9 Tips for Conquering the Dreaded Prompt

‘Tis the season for college applications, and whether you’re confidently typing up your last paragraph, or you’re sitting in a fetal position trying to think of an accomplishment that “marked your transition from childhood to adulthood,” we’ve got you covered. Below are nine tips for writing a standout college essay.

1. Start with a Story

Admissions counselors only spend a few minutes reading each essay, so it’s vital that you engage us from the beginning. The best way to do that? Share an interesting moment or anecdote from your life. It’s deceptively simple, but short stories naturally grab the reader.

2. Be Honest

One of the biggest mistakes students make is trying too hard to impress. Admissions folks have seen it all; don’t feel like you need to exaggerate your achievements. It’s okay if you were the National Honor Society treasurer rather than the president. And it’s okay if you didn’t hold an NHS position at all. Were you part of Anime Club instead? Tell us! Information that seems less-than-genuine stands out in a negative way. You’ll feel better if you don’t inflate yourself. Just be you.

3. Be Yourself

Write about what matters to you, not what you think we want to hear. Successful essays come from the heart—they aren’t Pulitzer-winning novels. Once you choose a topic you like, take some time and jot down your thoughts. It shouldn’t take long. What are you passionate about? How does your personality reflect what you want to study? When you write from the heart, words come more easily.

Note: If a college doesn’t accept you for who you are, then maybe that school wasn’t the right place for you, after all.

4. Take a Risk

Be controversial. Colleges are tired of reading about the time you had a come-from-behind win at the championship game or the time you went on a service trip to a foreign country. Show your creativity! If you must write about those topics, be sure to let your personality shine through. Many people write vanilla college essays, because they’re worried about showing their voice. It’s fine to write about politics, religion, or serious issues, just remember to be balanced and thoughtful. Give reasons for your views and consider other perspectives. College is a place to discuss ideas, and we as admissions officers look for diverse perspectives.

5. Be Vivid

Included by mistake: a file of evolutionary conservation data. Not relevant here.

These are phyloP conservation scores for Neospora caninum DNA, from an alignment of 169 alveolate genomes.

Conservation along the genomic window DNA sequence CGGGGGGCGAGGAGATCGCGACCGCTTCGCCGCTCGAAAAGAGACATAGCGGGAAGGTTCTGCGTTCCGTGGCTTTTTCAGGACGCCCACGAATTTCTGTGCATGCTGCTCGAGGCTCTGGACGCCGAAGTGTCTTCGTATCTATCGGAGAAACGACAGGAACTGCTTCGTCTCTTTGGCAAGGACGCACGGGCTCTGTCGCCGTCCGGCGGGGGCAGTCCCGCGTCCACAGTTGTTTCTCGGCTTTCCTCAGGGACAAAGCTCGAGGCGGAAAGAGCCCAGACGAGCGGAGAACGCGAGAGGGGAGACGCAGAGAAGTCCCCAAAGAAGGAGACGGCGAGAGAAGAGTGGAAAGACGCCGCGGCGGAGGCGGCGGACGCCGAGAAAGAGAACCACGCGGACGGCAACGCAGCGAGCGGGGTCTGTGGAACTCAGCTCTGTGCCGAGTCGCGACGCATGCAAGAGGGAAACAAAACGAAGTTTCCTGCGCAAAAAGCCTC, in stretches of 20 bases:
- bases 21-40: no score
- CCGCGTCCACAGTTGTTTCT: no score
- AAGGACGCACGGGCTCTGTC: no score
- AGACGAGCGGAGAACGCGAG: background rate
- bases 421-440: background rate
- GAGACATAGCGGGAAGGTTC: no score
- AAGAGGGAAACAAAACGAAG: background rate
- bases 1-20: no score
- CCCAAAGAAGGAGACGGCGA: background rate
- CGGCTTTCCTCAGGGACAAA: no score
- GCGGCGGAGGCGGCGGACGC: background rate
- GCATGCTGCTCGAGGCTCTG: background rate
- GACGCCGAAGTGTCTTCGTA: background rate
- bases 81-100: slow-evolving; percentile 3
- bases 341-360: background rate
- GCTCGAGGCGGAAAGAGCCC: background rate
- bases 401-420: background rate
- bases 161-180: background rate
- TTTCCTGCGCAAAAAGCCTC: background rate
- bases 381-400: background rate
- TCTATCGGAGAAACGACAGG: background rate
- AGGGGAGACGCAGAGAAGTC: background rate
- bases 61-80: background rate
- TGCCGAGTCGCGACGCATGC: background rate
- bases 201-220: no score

Remember what we said about starting with a story? In your essay, give details to help the reader see and enjoy the setting. For example, try to use the names of the people mentioned in your essay, rather than simply saying “my brother” or “my coach.” This humanizes the essay and helps you form a connection with your reader. Those specific, everyday snapshots are often more interesting to read about than a vague list of accomplishments.

6. Say What Your Transcript Can’t

During the reading season, most colleges don’t have the time to research each individual applicant. We’ll only know what we’re told. Did you move to a new school? Did a rough first year set you back academically? Also, consider whether this info would be better left for the conveniently-named “Additional Information” section. If so, reserve your personal essay for a different topic.

Think: what do they really need to know about me? And where should I include these details?

7. Don’t Dwell on the Prompt

The actual prompt you choose does not matter. Prompts are meant to guide and inspire, and with the Common App’s 650-word maximum, the prompts are there to keep you focused. Anything can be the perfect topic as long as you demonstrate how well you think and hold the reader’s attention. When choosing a prompt, be sure to read the question carefully and answer it accurately. If your essay about “overcoming failure” has nothing to do with actually overcoming failure, we’ll begin to question your application.

8. Ditch the Thesaurus

Your communication can be effective without being overly formal. So feel free to write casually, just avoid highly informal language like slang, incorrect capitalization, or uncommon abbreviations. The personal essay is not a research paper, but it’s also not a text message. You are applying to a college, not asking us to hang out at the mall. Remember, the purpose of the essay isn’t to impress us with sophisticated SAT words, it’s to show your vitality.

9. Proofread

This last one is obvious, but seriously, check your essay for small errors. Run spell check. Then read it out loud. Then get someone else to read it. You can even try reading it backwards, the last sentence to the first sentence. Are you really excited to attend Chaplain? Really? The funny thing about writing is that sometimes you become so familiar with your written voice, that you start seeing what should be there rather than what is there. As a wise man once said, “Your eyes can deceive you; don’t trust them.”

Bonus: The Essay Isn’t Everything

The application essay is important, but it’s not the only thing we consider. In Admissions, we look at everything: transcripts, recommendations, extracurricular activities, class rank,—optionally, SATs / ACTs—the whole package. Think of it this way: a strong essay helps, especially if your grades and test scores aren’t the best, and if you want to stand out among the competition. But a mediocre essay won’t hurt you. So be daring, write from the heart, and most importantly, relax.

Champlain Admissions
Champlain College Admissions Counselors offer their expertise to prospective students considering the next step in their journey.

More Inside The View